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UPDATE 1-U.S. SEC faces tight schedule as holiday season approaches

Sarah N. Lynch
Thursday, 21 Nov 2013 | 5:15 PM ET

* Volcker rule to ban banks' proprietary trading under review

* Other Dodd-Frank, JOBS Act rules under consideration

* SEC mulls rules to strip out credit-rating references

* Asset-backed securities rules also in the works

WASHINGTON, Nov 21 (Reuters) - With the year-end holidays ahead, U.S. securities regulators are drowning in a sea of paper as they struggle to put the finishing touches on a handful of draft rules that collectively run well over 1,000 pages, people familiar with the matter said.

The most time-consuming rule under review is the Volcker rule to ban proprietary trading by banks, a measure that must win support from five different regulatory agencies.

But Securities and Exchange Commission Chair Mary Jo White, who has a reputation for getting by with little sleep and sending e-mails at 2 a.m., is driving a tight agenda.

Besides the voluminous Volcker rule, the SEC is reviewing other proposals and final rules touching everything from credit ratings and asset-backed securities to private securities offerings and derivatives, several people told Reuters.

"She's been pushing a fairly tough schedule," said one person familiar with the workload at the SEC.

Part of the reason for the flurry of rule drafts could be the organizational changes that White is making.

She has previously said she is trying encourage the staff to divide up the labor so people are freed up and more than one rule can be worked on at a time.

But while that helps clear the plates of some career SEC employees, it does not make things easier for the SEC's five commissioners, each of whom has only four people in their offices to help them vet the rules before they are put to a vote.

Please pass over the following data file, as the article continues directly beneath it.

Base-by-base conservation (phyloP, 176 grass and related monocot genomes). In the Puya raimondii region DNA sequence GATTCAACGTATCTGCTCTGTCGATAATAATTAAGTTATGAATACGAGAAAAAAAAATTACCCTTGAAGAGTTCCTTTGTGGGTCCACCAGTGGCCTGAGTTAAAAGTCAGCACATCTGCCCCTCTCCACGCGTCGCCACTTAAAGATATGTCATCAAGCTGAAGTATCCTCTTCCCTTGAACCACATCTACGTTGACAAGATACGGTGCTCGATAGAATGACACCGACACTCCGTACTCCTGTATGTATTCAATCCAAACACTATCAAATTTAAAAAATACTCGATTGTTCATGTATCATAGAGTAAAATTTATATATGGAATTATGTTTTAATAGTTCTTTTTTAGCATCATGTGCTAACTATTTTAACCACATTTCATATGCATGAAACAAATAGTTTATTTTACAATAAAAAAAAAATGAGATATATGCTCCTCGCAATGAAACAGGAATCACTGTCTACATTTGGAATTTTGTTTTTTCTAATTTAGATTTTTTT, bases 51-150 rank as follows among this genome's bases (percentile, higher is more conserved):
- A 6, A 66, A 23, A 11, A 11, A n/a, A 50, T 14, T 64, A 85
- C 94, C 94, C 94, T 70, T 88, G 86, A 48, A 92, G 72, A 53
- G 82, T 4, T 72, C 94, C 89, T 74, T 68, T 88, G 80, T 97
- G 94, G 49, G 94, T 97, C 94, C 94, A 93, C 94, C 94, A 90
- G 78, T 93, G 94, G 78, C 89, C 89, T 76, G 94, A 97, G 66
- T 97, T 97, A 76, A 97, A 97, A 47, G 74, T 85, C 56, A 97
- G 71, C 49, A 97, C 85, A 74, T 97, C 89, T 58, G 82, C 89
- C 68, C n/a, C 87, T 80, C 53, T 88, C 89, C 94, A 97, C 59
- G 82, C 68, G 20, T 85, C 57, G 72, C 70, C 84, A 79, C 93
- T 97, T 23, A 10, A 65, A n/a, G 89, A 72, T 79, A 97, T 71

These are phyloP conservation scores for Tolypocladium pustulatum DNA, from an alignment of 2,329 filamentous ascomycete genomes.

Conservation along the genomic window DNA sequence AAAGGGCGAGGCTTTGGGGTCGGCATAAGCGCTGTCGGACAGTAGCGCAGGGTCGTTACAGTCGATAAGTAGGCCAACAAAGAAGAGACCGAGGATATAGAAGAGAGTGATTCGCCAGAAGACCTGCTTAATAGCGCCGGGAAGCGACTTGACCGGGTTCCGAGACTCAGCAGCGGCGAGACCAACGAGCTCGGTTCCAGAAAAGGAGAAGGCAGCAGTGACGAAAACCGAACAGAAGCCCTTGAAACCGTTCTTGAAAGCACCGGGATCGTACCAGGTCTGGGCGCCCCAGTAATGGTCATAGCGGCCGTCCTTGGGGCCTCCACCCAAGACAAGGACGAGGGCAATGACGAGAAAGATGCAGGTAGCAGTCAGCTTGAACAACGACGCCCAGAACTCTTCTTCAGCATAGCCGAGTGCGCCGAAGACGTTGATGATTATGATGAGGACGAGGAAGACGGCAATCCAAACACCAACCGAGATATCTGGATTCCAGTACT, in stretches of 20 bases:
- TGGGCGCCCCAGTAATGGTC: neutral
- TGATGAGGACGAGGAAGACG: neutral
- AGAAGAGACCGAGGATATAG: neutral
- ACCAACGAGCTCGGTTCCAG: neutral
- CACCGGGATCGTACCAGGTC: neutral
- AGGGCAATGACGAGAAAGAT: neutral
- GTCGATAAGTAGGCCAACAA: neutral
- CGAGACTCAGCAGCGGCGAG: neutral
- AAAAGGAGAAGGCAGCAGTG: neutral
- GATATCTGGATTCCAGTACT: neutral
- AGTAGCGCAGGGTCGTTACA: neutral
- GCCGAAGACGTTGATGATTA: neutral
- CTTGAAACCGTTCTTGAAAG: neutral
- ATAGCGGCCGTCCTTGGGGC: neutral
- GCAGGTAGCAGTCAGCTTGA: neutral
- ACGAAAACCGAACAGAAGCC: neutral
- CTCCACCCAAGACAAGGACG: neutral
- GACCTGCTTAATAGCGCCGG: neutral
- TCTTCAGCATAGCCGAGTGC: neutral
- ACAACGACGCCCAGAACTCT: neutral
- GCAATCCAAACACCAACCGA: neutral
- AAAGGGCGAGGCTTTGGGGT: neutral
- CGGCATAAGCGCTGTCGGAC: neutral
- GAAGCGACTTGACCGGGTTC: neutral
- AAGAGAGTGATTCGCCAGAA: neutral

It is unclear when all of the various pending rules will be ready for a vote.

The SEC is tentatively considering a Dec. 18 date for a public meeting to vote on the Volcker rule, people familiar with the matter have said

The timing, however, is up in the air in part because Democratic Commissioner Kara Stein and Commodity Futures Trading Commission Chairman Gary Gensler recently asked for changes to the draft of the Volcker rule amid concerns that it is not tough enough, one person told Reuters.

MORE FROM DODD-FRANK, JOBS ACT?

In addition to the Volcker rule, some other key regulations could make it across the finish line before the new year.

The SEC is trying to play catch-up on one provision in the 2010 Dodd-Frank law, for instance, that requires regulators to strip credit-rating references out of federal regulations.

This requirement was inspired by the 2007-2009 financial crisis, after investors placed too much trust in the ratings of subprime mortgage debt.

The SEC is mulling several final rules to strip references to ratings out of its regulations, people told Reuters.

One of those measures would remove the rating references from the net capital rules for broker dealers, sources said.

A second one, meanwhile, would strip out references to ratings in certain rules for mutual funds that relate to the securities collateralizing repurchase agreements, another person said.

Yet another proposed rule driven by the Dodd-Frank law is a roughly 500-page regulation on record-keeping and reporting requirements for security-based swaps, such as certain credit derivatives.

In recent months, the SEC has also been trying to finish an asset-backed securities rule that predates Dodd-Frank, but which was later reproposed following the enactment of the 2010 law, several people have said.

The asset-backed securities rule aims to help improve disclosure by requiring issuers to give investors more details about the assets underlying the securities in prospectuses for public offerings.

Apart from the Dodd-Frank law, the SEC is also working to complete other rules required by the 2012 Jumpstart Our Business Startups (JOBS) Act, a law that relaxes securities regulations to help small businesses raise capital.

The SEC had initially hoped to release a proposal sometime this month that would increase the amount of money that can be raised for certain private deals - to $50 million from $5 million - under a rule known as "Regulation A," one person said.

It remains unclear whether the SEC will be able to complete the proposal before the year ends, but the agency is striving to release it for public comment in December, the person added.